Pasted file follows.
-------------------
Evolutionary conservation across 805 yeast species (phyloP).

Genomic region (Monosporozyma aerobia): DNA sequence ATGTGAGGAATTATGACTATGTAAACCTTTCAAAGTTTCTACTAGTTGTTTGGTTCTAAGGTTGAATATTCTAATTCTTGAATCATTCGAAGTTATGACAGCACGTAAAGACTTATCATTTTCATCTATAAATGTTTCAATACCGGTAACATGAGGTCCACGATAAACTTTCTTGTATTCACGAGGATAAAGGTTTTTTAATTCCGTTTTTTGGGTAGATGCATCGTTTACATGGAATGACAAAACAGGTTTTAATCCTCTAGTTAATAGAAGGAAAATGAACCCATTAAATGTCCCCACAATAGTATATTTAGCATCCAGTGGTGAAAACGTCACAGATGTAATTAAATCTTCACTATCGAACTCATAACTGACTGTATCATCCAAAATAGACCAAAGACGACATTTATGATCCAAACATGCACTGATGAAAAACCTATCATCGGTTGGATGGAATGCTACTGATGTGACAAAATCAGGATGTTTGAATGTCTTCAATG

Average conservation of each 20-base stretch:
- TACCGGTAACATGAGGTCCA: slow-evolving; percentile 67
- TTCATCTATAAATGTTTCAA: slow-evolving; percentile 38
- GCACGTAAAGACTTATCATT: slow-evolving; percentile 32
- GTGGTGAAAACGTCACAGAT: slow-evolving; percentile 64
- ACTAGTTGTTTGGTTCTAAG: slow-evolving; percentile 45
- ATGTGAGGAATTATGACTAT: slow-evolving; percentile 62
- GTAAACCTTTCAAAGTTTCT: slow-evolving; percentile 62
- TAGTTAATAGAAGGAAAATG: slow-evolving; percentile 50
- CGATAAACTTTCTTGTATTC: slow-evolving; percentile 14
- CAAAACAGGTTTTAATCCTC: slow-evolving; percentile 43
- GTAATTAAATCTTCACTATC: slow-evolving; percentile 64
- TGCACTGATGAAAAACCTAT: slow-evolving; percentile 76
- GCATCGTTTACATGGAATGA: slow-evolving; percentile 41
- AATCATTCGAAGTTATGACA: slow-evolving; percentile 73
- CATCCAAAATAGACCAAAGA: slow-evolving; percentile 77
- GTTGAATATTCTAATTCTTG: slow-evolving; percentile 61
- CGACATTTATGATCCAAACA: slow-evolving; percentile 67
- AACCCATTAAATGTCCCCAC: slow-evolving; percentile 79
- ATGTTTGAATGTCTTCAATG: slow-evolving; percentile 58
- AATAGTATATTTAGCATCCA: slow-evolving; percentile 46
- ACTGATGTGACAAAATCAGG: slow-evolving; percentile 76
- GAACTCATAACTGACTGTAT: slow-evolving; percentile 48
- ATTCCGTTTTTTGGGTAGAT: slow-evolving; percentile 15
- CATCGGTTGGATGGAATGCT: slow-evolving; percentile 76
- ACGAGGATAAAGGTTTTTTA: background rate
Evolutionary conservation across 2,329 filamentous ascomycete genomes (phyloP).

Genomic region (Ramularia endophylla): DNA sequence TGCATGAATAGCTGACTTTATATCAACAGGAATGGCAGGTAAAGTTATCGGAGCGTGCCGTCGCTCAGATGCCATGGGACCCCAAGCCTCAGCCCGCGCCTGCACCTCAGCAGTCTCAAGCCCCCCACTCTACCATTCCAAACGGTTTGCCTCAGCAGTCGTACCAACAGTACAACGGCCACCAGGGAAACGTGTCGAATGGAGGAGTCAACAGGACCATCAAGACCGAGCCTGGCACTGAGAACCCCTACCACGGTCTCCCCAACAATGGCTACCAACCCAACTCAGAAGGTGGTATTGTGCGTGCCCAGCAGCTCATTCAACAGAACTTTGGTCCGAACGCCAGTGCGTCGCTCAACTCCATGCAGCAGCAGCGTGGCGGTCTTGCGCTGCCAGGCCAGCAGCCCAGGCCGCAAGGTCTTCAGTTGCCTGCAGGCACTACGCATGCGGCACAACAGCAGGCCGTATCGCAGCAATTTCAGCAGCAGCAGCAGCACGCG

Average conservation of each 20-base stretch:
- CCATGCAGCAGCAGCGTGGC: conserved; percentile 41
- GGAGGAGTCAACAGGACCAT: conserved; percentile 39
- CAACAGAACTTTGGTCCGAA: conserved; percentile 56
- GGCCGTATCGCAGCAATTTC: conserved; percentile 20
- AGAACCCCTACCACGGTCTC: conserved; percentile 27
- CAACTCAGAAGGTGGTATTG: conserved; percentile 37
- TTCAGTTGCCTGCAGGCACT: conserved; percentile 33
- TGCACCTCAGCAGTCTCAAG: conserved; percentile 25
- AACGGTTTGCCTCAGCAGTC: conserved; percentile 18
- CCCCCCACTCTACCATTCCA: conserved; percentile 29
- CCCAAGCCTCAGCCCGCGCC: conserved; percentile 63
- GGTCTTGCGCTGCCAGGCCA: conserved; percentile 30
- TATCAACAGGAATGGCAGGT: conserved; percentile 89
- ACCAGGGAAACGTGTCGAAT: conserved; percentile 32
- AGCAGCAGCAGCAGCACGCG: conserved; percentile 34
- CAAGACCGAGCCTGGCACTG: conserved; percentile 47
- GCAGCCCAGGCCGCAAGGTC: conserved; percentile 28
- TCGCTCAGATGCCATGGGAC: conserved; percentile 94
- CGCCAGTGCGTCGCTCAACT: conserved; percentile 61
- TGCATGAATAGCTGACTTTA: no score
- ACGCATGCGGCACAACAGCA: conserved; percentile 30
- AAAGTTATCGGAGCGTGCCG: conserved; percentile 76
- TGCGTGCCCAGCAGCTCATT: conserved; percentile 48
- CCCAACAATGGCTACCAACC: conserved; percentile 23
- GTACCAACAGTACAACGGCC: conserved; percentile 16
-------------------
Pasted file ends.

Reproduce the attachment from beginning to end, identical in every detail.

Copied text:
Evolutionary conservation across 805 yeast species (phyloP).

Genomic region (Monosporozyma aerobia): DNA sequence ATGTGAGGAATTATGACTATGTAAACCTTTCAAAGTTTCTACTAGTTGTTTGGTTCTAAGGTTGAATATTCTAATTCTTGAATCATTCGAAGTTATGACAGCACGTAAAGACTTATCATTTTCATCTATAAATGTTTCAATACCGGTAACATGAGGTCCACGATAAACTTTCTTGTATTCACGAGGATAAAGGTTTTTTAATTCCGTTTTTTGGGTAGATGCATCGTTTACATGGAATGACAAAACAGGTTTTAATCCTCTAGTTAATAGAAGGAAAATGAACCCATTAAATGTCCCCACAATAGTATATTTAGCATCCAGTGGTGAAAACGTCACAGATGTAATTAAATCTTCACTATCGAACTCATAACTGACTGTATCATCCAAAATAGACCAAAGACGACATTTATGATCCAAACATGCACTGATGAAAAACCTATCATCGGTTGGATGGAATGCTACTGATGTGACAAAATCAGGATGTTTGAATGTCTTCAATG

Average conservation of each 20-base stretch:
- TACCGGTAACATGAGGTCCA: slow-evolving; percentile 67
- TTCATCTATAAATGTTTCAA: slow-evolving; percentile 38
- GCACGTAAAGACTTATCATT: slow-evolving; percentile 32
- GTGGTGAAAACGTCACAGAT: slow-evolving; percentile 64
- ACTAGTTGTTTGGTTCTAAG: slow-evolving; percentile 45
- ATGTGAGGAATTATGACTAT: slow-evolving; percentile 62
- GTAAACCTTTCAAAGTTTCT: slow-evolving; percentile 62
- TAGTTAATAGAAGGAAAATG: slow-evolving; percentile 50
- CGATAAACTTTCTTGTATTC: slow-evolving; percentile 14
- CAAAACAGGTTTTAATCCTC: slow-evolving; percentile 43
- GTAATTAAATCTTCACTATC: slow-evolving; percentile 64
- TGCACTGATGAAAAACCTAT: slow-evolving; percentile 76
- GCATCGTTTACATGGAATGA: slow-evolving; percentile 41
- AATCATTCGAAGTTATGACA: slow-evolving; percentile 73
- CATCCAAAATAGACCAAAGA: slow-evolving; percentile 77
- GTTGAATATTCTAATTCTTG: slow-evolving; percentile 61
- CGACATTTATGATCCAAACA: slow-evolving; percentile 67
- AACCCATTAAATGTCCCCAC: slow-evolving; percentile 79
- ATGTTTGAATGTCTTCAATG: slow-evolving; percentile 58
- AATAGTATATTTAGCATCCA: slow-evolving; percentile 46
- ACTGATGTGACAAAATCAGG: slow-evolving; percentile 76
- GAACTCATAACTGACTGTAT: slow-evolving; percentile 48
- ATTCCGTTTTTTGGGTAGAT: slow-evolving; percentile 15
- CATCGGTTGGATGGAATGCT: slow-evolving; percentile 76
- ACGAGGATAAAGGTTTTTTA: background rate
Evolutionary conservation across 2,329 filamentous ascomycete genomes (phyloP).

Genomic region (Ramularia endophylla): DNA sequence TGCATGAATAGCTGACTTTATATCAACAGGAATGGCAGGTAAAGTTATCGGAGCGTGCCGTCGCTCAGATGCCATGGGACCCCAAGCCTCAGCCCGCGCCTGCACCTCAGCAGTCTCAAGCCCCCCACTCTACCATTCCAAACGGTTTGCCTCAGCAGTCGTACCAACAGTACAACGGCCACCAGGGAAACGTGTCGAATGGAGGAGTCAACAGGACCATCAAGACCGAGCCTGGCACTGAGAACCCCTACCACGGTCTCCCCAACAATGGCTACCAACCCAACTCAGAAGGTGGTATTGTGCGTGCCCAGCAGCTCATTCAACAGAACTTTGGTCCGAACGCCAGTGCGTCGCTCAACTCCATGCAGCAGCAGCGTGGCGGTCTTGCGCTGCCAGGCCAGCAGCCCAGGCCGCAAGGTCTTCAGTTGCCTGCAGGCACTACGCATGCGGCACAACAGCAGGCCGTATCGCAGCAATTTCAGCAGCAGCAGCAGCACGCG

Average conservation of each 20-base stretch:
- CCATGCAGCAGCAGCGTGGC: conserved; percentile 41
- GGAGGAGTCAACAGGACCAT: conserved; percentile 39
- CAACAGAACTTTGGTCCGAA: conserved; percentile 56
- GGCCGTATCGCAGCAATTTC: conserved; percentile 20
- AGAACCCCTACCACGGTCTC: conserved; percentile 27
- CAACTCAGAAGGTGGTATTG: conserved; percentile 37
- TTCAGTTGCCTGCAGGCACT: conserved; percentile 33
- TGCACCTCAGCAGTCTCAAG: conserved; percentile 25
- AACGGTTTGCCTCAGCAGTC: conserved; percentile 18
- CCCCCCACTCTACCATTCCA: conserved; percentile 29
- CCCAAGCCTCAGCCCGCGCC: conserved; percentile 63
- GGTCTTGCGCTGCCAGGCCA: conserved; percentile 30
- TATCAACAGGAATGGCAGGT: conserved; percentile 89
- ACCAGGGAAACGTGTCGAAT: conserved; percentile 32
- AGCAGCAGCAGCAGCACGCG: conserved; percentile 34
- CAAGACCGAGCCTGGCACTG: conserved; percentile 47
- GCAGCCCAGGCCGCAAGGTC: conserved; percentile 28
- TCGCTCAGATGCCATGGGAC: conserved; percentile 94
- CGCCAGTGCGTCGCTCAACT: conserved; percentile 61
- TGCATGAATAGCTGACTTTA: no score
- ACGCATGCGGCACAACAGCA: conserved; percentile 30
- AAAGTTATCGGAGCGTGCCG: conserved; percentile 76
- TGCGTGCCCAGCAGCTCATT: conserved; percentile 48
- CCCAACAATGGCTACCAACC: conserved; percentile 23
- GTACCAACAGTACAACGGCC: conserved; percentile 16